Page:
The classic jet model is being retired after 54 years.
Originally debuted in 1969, the Boeing 747 jumbo jet has long served as an icon of achievement in aviation, functioning effectively as both a cargo carrier and a passenger plane. It was thanks to the 747 that many new flight routes could be established for long-haul trips, and the Presidential Air Force One is even built from the same model. However, time has passed, and more efficient models have rolled out, lowering the demand for the 747.
This week, Boeing officially completed construction on the very last 747, which will be delivered to Atlus Air as part of a deal set last year. This final delivery will be accompanied by a send-off ceremony as the 747 line is officially retired.
“If you love this business, you’ve been dreading this moment,” aviation analyst Richard Aboulafia told the Associated Press. “Nobody wants a four-engine airliner anymore, but that doesn’t erase the tremendous contribution the aircraft made to the development of the industry or its remarkable legacy.”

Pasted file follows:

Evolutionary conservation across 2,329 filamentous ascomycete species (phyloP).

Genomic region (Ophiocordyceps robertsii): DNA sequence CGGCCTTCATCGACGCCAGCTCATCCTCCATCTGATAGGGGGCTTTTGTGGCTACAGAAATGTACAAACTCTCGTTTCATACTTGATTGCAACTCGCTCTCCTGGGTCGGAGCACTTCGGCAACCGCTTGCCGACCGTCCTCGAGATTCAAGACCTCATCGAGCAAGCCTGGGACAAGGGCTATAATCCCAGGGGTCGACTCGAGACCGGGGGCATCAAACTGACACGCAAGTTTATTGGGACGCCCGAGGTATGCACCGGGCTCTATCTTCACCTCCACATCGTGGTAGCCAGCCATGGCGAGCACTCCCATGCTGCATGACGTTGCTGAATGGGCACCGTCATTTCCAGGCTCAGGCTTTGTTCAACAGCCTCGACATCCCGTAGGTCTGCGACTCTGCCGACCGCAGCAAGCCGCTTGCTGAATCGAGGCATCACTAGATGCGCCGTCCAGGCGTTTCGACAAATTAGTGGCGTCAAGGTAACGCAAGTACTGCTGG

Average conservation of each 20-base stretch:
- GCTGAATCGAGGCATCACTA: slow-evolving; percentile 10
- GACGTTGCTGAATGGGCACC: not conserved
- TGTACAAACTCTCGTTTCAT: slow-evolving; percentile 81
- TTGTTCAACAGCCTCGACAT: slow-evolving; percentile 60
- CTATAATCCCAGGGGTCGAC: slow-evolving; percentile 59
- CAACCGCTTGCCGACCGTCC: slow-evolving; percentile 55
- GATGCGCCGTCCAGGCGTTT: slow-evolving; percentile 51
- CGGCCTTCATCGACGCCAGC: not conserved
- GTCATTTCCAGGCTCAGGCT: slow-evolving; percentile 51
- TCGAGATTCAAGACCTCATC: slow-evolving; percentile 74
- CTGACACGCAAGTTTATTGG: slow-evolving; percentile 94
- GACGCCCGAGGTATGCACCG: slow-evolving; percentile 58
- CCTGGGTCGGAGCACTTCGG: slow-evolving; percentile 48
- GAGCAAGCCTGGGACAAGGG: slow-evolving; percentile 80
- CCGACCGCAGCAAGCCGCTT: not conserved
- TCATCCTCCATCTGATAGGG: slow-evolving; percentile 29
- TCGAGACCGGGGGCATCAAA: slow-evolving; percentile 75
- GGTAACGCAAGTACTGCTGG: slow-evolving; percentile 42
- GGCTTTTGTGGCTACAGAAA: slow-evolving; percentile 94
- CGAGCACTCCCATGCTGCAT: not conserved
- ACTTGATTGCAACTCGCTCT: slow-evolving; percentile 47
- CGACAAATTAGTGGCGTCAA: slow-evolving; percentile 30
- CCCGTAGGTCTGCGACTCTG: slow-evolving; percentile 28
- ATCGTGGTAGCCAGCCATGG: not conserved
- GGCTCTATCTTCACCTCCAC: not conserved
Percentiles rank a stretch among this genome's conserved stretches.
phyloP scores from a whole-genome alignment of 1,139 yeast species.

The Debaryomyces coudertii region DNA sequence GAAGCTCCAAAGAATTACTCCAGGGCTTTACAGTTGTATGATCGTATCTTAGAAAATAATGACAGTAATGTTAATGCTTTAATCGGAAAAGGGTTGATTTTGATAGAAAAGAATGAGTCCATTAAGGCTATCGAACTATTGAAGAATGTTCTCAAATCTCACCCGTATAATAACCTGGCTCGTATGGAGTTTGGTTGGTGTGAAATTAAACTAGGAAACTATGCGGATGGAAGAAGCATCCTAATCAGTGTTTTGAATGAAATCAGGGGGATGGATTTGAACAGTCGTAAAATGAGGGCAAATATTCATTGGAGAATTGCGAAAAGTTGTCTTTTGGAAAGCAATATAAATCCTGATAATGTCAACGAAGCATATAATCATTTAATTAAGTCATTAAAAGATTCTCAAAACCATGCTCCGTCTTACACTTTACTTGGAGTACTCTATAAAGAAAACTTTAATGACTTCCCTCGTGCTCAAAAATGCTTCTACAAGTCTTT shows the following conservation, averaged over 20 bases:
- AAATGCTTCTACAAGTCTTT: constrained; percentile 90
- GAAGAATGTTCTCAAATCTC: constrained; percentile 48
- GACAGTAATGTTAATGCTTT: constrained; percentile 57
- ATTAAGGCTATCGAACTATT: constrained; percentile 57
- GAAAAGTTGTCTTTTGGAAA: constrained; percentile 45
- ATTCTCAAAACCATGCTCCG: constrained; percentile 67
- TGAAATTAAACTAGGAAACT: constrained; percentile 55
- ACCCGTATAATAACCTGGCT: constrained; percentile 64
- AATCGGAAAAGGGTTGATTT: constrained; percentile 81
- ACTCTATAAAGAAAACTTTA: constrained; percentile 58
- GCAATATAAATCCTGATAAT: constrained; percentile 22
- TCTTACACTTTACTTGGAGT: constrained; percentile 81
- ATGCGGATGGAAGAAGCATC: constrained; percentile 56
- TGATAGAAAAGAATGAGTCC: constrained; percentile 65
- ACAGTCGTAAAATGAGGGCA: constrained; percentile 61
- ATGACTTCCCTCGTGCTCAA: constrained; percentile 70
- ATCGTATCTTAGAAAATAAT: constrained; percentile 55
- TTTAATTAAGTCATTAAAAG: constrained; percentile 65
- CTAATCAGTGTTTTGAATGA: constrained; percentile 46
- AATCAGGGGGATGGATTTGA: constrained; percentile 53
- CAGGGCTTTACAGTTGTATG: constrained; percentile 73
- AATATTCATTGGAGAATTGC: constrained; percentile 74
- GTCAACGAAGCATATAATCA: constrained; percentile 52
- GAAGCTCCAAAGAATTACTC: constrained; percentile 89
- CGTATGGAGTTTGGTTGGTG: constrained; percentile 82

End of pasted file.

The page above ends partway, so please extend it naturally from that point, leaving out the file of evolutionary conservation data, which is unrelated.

The last Boeing 747 is scheduled to be delivered today after a ceremony at the US company’s factory in Washington state, to cargo carrier Atlas Air https://t.co/B0ANeuooZI
— Financial Times (@FinancialTimes) January 31, 2023
“It was the first big carrier, the first widebody, so it set a new standard for airlines to figure out what to do with it, and how to fill it,” said Guillaume de Syon, an aviation history professor at Pennsylvania’s Albright College. “It became the essence of mass air travel: You couldn’t fill it with people paying full price, so you need to lower prices to get people onboard. It contributed to what happened in the late 1970s with the deregulation of air travel.”